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Common emergency room errors

On Behalf of | Oct 19, 2023 | Medical Malpractice

Emergency rooms are the frontline of healthcare, often dealing with life-threatening situations. In Indiana, these facilities are vital in providing critical medical care. However, despite the best efforts of healthcare professionals, emergency room errors can occur.

Emergency rooms make a few very common mistakes that have serious repercussions.


Misdiagnosis is the most common issue in emergency care, with more than seven million errors found during a study published in the National Library of Medicine. This sometimes leads to inappropriate treatment. Misdiagnosis can have serious consequences such as the patient becoming worse.

Medication errors

Medication errors in Indiana’s emergency rooms are another concern. This includes administering the wrong medication or incorrect dosages. Such errors can lead to adverse reactions, allergic responses or worsening health conditions.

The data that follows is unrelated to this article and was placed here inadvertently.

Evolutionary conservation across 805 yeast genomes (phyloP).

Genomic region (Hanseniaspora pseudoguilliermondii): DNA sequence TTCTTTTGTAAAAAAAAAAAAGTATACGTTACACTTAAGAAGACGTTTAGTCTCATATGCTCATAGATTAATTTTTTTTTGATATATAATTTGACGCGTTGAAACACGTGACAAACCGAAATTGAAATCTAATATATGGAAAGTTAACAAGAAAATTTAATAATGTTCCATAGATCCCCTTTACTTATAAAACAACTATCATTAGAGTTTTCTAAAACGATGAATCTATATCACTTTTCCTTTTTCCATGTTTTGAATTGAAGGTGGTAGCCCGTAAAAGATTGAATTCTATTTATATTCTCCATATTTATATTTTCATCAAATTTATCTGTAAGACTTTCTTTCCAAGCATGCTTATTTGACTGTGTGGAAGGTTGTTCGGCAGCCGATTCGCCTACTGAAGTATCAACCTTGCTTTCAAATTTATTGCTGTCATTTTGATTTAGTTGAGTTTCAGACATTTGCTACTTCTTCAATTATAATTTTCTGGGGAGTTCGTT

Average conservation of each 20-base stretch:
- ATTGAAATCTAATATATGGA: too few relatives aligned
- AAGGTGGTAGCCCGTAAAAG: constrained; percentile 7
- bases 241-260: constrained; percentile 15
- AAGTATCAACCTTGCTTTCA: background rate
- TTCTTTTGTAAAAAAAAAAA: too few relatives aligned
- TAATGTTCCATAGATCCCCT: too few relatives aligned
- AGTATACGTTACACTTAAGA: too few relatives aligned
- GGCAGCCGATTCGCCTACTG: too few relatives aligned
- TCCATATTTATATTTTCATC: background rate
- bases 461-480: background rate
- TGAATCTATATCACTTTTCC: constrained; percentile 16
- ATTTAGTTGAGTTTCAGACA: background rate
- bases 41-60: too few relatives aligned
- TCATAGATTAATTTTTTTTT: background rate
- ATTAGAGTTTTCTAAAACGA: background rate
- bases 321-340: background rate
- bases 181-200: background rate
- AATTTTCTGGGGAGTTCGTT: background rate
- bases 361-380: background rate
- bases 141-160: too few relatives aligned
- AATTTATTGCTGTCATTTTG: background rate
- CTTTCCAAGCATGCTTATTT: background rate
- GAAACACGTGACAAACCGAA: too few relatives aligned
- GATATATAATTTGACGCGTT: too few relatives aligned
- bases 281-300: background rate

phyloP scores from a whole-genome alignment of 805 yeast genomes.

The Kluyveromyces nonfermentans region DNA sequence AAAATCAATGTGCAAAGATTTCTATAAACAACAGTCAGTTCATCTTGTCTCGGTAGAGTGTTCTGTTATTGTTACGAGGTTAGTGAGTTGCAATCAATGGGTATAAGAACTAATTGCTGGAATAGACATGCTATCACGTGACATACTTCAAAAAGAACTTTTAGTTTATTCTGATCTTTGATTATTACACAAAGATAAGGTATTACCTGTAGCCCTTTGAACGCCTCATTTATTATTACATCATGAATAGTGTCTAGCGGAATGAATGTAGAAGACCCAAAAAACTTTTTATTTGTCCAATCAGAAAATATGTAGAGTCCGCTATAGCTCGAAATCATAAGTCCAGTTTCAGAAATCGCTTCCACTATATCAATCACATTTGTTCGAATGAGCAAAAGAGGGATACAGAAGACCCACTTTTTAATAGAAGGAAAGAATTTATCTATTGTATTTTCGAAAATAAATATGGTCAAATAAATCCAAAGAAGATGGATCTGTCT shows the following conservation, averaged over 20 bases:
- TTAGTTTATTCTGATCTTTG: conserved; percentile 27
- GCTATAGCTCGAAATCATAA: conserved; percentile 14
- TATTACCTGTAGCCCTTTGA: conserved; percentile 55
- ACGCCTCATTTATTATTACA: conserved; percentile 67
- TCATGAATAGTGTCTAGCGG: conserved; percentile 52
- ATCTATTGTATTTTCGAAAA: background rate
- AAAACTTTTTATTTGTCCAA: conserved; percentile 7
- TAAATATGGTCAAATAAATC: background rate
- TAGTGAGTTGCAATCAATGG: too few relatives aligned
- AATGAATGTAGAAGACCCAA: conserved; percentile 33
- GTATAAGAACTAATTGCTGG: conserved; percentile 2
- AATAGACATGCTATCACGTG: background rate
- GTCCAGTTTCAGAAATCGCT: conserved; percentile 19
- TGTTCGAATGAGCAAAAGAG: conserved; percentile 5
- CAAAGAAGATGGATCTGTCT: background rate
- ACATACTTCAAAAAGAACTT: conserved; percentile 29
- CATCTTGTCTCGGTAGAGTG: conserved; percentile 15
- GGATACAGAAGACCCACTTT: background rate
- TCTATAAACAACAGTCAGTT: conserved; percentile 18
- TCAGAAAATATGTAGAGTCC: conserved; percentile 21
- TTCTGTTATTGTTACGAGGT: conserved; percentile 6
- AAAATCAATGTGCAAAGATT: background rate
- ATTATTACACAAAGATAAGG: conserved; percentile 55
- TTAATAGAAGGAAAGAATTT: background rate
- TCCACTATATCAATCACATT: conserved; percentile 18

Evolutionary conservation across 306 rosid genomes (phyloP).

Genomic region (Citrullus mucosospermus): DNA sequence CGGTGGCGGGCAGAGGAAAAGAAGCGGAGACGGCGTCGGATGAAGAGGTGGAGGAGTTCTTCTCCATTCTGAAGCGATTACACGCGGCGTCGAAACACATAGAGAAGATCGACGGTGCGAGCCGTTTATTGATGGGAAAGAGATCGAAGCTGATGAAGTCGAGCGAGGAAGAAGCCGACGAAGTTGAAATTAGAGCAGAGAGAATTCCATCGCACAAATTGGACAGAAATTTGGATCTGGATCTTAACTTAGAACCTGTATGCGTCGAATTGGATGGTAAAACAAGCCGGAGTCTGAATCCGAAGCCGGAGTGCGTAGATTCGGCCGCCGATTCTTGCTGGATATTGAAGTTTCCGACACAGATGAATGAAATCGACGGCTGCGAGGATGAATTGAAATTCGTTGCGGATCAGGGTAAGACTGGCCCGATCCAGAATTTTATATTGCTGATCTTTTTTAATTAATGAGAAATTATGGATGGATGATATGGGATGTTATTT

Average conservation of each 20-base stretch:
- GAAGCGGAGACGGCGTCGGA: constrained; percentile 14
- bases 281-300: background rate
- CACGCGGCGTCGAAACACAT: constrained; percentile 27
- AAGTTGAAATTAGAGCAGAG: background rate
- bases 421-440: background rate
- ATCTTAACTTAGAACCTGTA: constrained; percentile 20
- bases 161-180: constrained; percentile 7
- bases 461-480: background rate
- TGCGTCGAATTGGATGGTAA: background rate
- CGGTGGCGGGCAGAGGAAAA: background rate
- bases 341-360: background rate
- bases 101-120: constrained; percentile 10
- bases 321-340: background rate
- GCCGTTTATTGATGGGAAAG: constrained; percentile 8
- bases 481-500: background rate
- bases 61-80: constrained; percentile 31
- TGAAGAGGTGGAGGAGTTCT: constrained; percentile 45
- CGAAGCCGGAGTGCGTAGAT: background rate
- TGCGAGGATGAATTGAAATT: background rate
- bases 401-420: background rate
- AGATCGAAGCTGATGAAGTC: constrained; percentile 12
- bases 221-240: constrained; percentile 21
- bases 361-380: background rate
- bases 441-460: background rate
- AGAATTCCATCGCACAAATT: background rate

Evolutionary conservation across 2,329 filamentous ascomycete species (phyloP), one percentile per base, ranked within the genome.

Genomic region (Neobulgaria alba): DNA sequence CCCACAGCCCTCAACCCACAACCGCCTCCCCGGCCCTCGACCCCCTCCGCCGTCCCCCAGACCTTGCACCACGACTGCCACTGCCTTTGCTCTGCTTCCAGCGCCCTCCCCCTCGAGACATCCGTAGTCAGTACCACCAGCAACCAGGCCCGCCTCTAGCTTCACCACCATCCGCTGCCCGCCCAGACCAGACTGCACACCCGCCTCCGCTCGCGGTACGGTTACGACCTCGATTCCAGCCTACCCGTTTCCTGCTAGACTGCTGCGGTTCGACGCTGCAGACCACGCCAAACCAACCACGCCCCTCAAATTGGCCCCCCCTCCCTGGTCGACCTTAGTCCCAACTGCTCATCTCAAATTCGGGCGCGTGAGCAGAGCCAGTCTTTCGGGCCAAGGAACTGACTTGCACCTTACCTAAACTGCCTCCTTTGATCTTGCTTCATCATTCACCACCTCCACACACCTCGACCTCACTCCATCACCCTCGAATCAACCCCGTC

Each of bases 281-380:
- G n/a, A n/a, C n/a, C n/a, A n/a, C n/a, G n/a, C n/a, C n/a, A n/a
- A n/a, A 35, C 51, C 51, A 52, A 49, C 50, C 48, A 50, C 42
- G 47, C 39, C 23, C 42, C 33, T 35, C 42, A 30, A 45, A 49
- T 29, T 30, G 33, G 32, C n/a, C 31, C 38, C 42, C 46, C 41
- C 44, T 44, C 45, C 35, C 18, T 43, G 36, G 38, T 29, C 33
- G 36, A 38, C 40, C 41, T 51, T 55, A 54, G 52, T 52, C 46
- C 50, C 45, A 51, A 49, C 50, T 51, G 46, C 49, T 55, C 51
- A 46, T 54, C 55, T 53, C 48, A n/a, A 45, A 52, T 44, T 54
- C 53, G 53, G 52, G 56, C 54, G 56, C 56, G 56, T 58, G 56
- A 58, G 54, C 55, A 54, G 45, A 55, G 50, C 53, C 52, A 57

Delayed treatment

Emergency rooms in Indiana often face high patient volumes, and delays in providing treatment can be a problem. Patients may have to wait before receiving medical attention. In severe cases, they may not get the care that they need in time.

Communication breakdown

Effective communication is important in an emergency room, but communication breakdowns can occur. This includes misunderstandings between medical staff, patients and their families. This results in incorrect treatment or confusing a patient’s medical history.

Discharging patients prematurely

Releasing a patient from the emergency room too soon is a long-standing issue with emergency care. Premature discharges can happen for various reasons, including overcrowding and understaffing. Patients may not receive the necessary follow-up care, leading to worsened conditions or return visits.

Healthcare providers in emergency rooms continuously work on improving patient safety and reducing the occurrence of these errors. Patients and their families should also remain vigilant and advocate for their well-being, asking questions and seeking second opinions when necessary to ensure the best possible care.